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Alberta government looking for public feedback on Fish Creek Park trail improvements

On Monday, the Alberta government announced it would be releasing a plan this summer for trail improvements at Fish Creek Provincial Park. In the meantime, the government is hoping the public can provide some feedback on what changes they’d like to see made. Matthew Conrod reports.

With over 1,300 hectares of space and over a million visitors each year, Fish Creek Provincial Park is undoubtedly one of Calgary’s greatest outdoor gems.

It also happens to be one of the largest protected urban areas in North America.

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The park is a popular destination for walkers, runners, cyclists and birdwatchers, and the increase in visitation over the years means that trail improvements are now required.

On Monday, the Alberta government announced that later this summer, it will be releasing the final version of its Fish Creek Provincial Park Trails Master Plan. The plan aims to make improvements to the more than 100 kilometres of paved and natural landscaped trails without impacting the park’s natural habitat, wildlife, and historical and cultural features.

The province is also looking to collect public feedback that will be used in creating the final version.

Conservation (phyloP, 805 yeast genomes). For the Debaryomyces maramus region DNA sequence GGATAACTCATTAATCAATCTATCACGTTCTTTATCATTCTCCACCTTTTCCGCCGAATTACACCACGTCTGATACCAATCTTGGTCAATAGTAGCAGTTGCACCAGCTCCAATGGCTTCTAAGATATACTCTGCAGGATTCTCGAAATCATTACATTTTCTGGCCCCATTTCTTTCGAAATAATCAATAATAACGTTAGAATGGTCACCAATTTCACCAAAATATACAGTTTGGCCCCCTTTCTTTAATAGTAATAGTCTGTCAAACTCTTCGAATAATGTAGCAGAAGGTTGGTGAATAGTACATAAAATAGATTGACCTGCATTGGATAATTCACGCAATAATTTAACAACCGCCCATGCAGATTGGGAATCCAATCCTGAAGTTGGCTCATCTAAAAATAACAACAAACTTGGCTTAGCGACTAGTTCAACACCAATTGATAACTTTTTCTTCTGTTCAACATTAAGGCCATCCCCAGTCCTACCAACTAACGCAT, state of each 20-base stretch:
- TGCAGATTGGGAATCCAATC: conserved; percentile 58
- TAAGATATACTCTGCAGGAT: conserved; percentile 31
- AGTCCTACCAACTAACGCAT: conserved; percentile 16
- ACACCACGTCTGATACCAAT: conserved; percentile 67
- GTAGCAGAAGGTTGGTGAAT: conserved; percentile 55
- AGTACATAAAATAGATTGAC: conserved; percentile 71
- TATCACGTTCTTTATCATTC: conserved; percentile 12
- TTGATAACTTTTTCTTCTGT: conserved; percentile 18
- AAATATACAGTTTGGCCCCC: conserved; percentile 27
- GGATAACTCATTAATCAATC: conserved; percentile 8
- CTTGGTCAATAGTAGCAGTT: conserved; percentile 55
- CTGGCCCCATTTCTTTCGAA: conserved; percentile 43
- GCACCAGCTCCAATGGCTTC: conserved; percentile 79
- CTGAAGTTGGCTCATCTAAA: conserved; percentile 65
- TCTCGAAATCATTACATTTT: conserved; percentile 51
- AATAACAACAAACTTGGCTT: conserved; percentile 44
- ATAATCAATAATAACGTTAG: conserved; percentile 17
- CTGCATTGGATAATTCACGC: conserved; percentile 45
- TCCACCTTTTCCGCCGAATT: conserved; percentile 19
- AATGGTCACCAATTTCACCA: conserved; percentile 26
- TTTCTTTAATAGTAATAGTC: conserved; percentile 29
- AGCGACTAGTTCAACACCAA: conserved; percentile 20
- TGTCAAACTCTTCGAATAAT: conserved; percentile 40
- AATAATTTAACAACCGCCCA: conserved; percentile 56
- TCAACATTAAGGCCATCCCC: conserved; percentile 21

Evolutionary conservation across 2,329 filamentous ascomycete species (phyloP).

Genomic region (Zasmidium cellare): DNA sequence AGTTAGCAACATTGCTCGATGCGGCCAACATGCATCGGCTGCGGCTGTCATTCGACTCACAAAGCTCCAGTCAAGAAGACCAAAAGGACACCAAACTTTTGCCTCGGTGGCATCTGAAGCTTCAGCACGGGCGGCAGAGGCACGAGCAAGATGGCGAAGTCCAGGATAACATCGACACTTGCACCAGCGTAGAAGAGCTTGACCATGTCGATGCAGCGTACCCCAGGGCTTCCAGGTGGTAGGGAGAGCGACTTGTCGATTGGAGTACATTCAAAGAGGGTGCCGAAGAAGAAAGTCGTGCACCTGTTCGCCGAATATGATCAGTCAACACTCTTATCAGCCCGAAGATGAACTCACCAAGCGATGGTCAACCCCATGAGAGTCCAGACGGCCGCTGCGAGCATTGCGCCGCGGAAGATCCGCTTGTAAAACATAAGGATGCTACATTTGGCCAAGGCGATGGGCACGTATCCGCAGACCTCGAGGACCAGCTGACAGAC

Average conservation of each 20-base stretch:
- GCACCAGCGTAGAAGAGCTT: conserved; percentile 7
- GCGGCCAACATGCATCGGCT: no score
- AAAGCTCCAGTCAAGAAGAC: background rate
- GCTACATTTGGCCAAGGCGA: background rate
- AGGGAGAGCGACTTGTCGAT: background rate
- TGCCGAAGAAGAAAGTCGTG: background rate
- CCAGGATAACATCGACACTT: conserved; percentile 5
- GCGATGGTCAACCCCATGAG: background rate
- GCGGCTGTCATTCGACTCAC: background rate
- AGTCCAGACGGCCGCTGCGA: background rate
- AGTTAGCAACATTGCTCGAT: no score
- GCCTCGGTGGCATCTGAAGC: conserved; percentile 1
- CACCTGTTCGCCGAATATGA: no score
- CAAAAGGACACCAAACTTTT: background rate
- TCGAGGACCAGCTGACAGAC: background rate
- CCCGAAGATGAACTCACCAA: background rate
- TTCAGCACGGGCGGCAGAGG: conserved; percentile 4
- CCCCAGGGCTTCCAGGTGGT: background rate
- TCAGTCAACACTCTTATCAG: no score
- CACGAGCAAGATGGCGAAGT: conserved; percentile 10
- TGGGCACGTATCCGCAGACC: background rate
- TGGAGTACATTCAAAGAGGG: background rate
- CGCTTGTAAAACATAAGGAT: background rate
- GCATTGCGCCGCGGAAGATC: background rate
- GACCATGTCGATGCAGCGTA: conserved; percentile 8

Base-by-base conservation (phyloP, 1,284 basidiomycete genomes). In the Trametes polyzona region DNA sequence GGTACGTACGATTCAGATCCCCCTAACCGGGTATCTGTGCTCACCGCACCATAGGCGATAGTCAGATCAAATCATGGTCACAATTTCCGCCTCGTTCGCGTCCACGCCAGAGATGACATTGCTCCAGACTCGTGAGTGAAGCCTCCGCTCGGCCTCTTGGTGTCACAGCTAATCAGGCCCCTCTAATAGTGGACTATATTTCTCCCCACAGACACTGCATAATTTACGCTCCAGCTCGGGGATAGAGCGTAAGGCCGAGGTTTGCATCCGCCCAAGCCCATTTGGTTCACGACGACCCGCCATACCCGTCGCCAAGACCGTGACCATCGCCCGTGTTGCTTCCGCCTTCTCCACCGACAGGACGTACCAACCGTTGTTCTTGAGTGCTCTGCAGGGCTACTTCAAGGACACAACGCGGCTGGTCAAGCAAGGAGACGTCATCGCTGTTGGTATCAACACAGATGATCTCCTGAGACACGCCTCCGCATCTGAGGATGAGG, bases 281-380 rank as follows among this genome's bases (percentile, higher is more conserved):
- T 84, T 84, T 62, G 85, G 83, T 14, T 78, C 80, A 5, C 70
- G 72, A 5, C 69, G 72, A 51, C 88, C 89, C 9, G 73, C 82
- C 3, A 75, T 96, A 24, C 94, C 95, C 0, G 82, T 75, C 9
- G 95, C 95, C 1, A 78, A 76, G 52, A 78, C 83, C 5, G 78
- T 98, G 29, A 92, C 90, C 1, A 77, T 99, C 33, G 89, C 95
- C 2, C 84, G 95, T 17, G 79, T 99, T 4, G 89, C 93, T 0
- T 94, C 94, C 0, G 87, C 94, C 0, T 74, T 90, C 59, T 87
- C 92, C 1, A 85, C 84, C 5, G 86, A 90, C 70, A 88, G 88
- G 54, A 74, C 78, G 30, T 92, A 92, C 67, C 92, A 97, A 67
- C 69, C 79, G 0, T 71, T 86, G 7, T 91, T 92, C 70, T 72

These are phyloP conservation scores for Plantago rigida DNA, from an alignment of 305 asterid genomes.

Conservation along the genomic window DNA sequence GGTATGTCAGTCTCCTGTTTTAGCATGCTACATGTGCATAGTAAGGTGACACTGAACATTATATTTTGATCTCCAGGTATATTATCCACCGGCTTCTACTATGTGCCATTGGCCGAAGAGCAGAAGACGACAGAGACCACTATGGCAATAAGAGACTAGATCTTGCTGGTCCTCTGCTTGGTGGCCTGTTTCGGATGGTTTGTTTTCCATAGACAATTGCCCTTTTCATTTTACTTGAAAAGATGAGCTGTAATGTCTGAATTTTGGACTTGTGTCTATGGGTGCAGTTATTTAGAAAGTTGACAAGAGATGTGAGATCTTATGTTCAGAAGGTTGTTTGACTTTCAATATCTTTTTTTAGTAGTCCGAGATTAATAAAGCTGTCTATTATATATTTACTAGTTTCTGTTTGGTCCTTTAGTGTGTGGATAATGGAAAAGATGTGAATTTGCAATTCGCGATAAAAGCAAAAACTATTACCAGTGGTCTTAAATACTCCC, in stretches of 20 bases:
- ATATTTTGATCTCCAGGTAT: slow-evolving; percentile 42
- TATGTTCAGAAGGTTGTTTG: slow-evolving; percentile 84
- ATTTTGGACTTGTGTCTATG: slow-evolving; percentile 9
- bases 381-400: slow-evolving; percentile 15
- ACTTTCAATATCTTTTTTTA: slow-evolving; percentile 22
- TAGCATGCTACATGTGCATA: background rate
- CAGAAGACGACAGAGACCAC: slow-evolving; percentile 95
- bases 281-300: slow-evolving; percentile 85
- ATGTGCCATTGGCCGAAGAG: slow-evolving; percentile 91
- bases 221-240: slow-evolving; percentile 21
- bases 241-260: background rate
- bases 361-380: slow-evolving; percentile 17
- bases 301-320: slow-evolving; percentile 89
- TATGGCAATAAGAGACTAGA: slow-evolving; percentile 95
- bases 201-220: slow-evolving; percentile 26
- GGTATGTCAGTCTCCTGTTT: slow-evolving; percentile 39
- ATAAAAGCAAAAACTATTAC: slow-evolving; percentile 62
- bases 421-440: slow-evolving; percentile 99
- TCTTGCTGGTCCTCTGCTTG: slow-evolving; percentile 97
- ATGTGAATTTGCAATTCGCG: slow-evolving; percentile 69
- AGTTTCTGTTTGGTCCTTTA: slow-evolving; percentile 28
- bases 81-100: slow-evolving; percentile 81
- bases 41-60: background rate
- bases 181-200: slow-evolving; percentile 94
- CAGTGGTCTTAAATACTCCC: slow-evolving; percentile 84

In a press release, Alberta Minister of Environment and Parks Jason Nixon said that by hearing directly from park users, “generations of Calgarians and Albertans” can continue to enjoy and explore the vast network of paths.

Some of the improvements under consideration include a realignment and additional zoning of existing paths to create a single-track experience for anyone from mountain bikers to dogwalkers.

“Ultimately, we’re refreshing that trails network so that people can have a quality, outdoor enjoyable experience,” said Duane Fizor, team lead for trails and wayfinding at Alberta Parks.

Several community organizations and stakeholders were also consulted in creating the draft plan.

Friends of Fish Creek executive director Nic Blanchet said the improvements are overdue, and he’s excited to find out what the public has to say.

“One of the joys of being able to work with and alongside the community and the park is the fabulous ideas that come from the community,” said Blanchet.

Blanchet said he expects some of the feedback to be predictable, but he’s focused on outside-the-box ideas.

“What I’m looking for is what falls kind of in the cracks because that’s where the magic happens.”

Albertans have until June 14 to share their opinions through an online survey.

© 2021 Global News, a division of Corus Entertainment Inc.

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